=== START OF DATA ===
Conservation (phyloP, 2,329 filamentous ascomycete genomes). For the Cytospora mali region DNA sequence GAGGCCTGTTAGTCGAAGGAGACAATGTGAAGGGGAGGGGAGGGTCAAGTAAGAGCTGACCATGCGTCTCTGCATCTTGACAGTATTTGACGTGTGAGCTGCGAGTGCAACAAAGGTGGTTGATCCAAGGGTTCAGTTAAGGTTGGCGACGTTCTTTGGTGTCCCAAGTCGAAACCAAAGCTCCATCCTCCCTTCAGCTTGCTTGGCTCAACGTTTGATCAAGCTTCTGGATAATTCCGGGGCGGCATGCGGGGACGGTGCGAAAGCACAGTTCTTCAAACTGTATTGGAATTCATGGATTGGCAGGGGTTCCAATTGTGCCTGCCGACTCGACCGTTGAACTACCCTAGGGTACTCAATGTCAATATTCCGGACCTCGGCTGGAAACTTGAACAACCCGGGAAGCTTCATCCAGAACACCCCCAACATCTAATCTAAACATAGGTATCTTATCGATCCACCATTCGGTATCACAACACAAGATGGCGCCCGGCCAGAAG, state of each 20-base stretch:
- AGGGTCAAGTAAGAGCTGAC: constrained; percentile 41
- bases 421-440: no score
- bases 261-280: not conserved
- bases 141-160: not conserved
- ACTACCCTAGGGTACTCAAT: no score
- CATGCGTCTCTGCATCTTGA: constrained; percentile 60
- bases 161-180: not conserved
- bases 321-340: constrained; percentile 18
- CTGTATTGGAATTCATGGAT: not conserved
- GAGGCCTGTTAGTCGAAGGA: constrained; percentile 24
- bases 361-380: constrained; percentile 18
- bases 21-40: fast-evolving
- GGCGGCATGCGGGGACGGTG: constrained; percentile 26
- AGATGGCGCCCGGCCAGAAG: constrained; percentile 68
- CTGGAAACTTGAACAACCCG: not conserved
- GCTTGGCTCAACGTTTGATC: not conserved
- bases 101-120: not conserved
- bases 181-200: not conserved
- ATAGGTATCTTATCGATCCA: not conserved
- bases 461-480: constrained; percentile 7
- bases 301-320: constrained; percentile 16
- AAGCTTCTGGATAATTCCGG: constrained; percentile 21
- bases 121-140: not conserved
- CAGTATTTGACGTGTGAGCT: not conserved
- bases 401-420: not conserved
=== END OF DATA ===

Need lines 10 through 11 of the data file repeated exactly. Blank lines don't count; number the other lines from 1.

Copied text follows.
- CTGTATTGGAATTCATGGAT: not conserved
- GAGGCCTGTTAGTCGAAGGA: constrained; percentile 24